Bafflingly brilliant: A Lesson in Sculpture with John Latham at the Henry Moore Institute

By Richard Moss | 31 March 2016

Sculptor, visionary and a father of conceptual art, John Latham gets his day with an exhibition at the Henry Moore Institute in Leeds

a photo of the words The Mysterious Being Known As God is an atemporal score with a probable time base in the region of 10 16 seconds
John Latham - the baffling genius of post war sculpture© Photo Richard Moss
A pioneer of conceptual art, a polymath, a collagist of burnt and dismembered books and the man who gave birth to the boom in science art; John Latham’s claim to a place in the canon of post war 20th century art is persuasive. Yet his ideas and art remain elusive.

Today John Latham (1921-2006) is best known for his use of books as a component part of his sculptures, and there are plenty of book sculptures on show at the Henry Moore Institute, whose A Lesson In Sculpture with John Latham charts the influence of this irascible provocateur and thinker by paring some of his best works with some of the artworks he influenced.

There are juxtapositions and conversations through 16 artists including Cornelia Parker, Marcel Broodthaers, Liliane Lijn and Marcel Duchamp. And, of course, there are the books – floating in mid-air, encased in lava flows of foam and wire or made into minimal intersecting sculptures.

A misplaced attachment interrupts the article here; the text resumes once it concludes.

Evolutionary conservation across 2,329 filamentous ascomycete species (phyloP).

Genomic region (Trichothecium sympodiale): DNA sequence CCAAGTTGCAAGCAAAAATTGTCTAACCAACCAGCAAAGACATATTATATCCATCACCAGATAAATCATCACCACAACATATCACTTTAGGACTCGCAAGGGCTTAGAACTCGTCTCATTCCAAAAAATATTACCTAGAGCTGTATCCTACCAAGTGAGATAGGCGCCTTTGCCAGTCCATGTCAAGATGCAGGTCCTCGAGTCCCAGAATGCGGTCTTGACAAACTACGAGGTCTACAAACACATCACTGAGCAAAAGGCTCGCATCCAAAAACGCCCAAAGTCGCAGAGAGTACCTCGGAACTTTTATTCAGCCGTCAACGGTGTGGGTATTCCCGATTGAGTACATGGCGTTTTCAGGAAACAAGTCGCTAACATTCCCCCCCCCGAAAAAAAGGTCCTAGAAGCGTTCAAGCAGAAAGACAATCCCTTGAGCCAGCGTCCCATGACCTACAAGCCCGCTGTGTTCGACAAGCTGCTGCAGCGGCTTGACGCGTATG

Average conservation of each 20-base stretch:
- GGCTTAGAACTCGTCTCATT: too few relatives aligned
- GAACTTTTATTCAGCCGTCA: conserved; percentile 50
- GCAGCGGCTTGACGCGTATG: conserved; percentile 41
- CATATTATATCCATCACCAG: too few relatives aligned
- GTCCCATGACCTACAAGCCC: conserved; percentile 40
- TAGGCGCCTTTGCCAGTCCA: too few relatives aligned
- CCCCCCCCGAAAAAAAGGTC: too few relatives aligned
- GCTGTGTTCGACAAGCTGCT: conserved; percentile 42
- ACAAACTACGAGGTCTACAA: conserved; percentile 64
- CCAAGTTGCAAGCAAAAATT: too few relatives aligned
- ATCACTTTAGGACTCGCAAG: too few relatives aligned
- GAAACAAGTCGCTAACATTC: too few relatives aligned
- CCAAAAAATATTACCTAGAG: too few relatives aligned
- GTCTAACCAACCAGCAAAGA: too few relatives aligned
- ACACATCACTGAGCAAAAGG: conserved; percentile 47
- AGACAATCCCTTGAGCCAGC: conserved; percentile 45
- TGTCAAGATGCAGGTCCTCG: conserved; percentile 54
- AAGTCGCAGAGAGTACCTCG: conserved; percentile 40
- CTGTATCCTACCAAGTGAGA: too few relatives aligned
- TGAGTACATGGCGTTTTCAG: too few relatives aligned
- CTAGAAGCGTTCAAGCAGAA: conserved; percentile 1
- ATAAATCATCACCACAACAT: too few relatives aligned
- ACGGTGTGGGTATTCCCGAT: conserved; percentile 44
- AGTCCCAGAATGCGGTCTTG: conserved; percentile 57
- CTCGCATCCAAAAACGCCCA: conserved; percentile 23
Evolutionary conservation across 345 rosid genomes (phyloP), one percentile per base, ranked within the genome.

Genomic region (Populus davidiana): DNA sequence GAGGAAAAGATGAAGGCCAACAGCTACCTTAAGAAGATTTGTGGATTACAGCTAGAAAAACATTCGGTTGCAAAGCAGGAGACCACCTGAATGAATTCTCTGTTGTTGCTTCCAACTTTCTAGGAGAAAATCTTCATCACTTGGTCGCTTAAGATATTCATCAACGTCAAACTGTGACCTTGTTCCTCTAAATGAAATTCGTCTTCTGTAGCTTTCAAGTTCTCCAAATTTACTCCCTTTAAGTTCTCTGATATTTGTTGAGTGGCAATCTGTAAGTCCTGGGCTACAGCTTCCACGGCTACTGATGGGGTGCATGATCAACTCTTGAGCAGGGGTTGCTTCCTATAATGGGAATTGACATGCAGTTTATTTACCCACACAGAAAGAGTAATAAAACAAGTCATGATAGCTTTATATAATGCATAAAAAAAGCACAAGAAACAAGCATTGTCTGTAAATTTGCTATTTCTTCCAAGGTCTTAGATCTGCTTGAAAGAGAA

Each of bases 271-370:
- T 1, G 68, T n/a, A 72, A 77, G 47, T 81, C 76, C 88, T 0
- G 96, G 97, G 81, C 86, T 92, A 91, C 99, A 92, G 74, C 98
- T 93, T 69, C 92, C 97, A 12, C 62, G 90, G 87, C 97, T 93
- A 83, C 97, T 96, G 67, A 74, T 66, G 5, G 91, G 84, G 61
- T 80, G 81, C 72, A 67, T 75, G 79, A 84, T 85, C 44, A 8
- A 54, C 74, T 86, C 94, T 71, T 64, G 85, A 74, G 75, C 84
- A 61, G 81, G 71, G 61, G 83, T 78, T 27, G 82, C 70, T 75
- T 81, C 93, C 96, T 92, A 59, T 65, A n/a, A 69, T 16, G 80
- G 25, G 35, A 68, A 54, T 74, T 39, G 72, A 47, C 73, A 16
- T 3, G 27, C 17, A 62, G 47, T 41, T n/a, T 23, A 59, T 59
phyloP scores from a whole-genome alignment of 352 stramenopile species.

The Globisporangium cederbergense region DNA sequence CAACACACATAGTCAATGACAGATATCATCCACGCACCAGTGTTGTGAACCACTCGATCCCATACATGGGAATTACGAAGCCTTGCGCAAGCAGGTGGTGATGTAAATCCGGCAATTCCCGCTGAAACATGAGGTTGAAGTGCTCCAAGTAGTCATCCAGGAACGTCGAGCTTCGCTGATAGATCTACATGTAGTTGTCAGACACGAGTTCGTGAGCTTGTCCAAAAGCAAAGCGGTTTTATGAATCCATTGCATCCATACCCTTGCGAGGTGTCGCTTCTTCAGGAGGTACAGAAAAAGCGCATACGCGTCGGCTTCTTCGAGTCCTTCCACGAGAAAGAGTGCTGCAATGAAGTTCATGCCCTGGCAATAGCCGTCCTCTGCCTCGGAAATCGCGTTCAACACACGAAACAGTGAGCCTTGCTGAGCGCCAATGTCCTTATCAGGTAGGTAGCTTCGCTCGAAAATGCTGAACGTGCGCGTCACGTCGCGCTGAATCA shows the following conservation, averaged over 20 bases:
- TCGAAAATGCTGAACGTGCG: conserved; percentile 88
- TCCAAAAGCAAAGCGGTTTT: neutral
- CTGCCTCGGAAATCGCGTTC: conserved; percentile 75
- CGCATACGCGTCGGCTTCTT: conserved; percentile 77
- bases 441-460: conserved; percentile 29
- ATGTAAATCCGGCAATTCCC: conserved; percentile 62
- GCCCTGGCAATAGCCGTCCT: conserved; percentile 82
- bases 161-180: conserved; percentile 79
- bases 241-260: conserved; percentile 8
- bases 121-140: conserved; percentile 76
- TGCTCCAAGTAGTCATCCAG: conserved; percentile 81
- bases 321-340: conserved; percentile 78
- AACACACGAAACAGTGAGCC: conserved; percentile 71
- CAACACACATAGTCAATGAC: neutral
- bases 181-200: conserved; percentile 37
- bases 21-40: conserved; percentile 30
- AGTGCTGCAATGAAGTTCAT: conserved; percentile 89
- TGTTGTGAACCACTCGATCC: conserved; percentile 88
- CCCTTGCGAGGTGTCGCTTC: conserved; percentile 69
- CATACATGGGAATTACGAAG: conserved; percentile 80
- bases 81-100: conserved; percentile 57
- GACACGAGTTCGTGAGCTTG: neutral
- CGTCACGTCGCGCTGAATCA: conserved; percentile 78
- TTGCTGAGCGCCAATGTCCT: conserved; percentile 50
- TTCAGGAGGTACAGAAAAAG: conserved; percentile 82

“To Latham books are these repeatable objects,” says Curator Lisa Le Feuvre, Head of Sculpture Studies at the institute. “He just saw them as these multiple objects – he always said he had no interest in the titles whatsoever, his only interest was in their form.

“He chose books that were discarded or no longer relevant, so it could be old editions of Punch or the Economist.”

a photo of a sculpture made from two books
John Latham, Study for a Bing Monument (c.1976)© Photo Richard Moss
Latham’s most notorious intervention with a book lost him his teaching post at St Martin’s School of Art in 1967 for “distilling the essence” of Clement Greenberg’s Art and Culture.

Having taken the book of Marxist art theory essays out of the St Martin’s library, he invited a group of students round to his flat to literally chew its pages, which he then fermented. When eventually he received a letter asking for the book’s return he sent back the liquid spittle – and was summarily dismissed.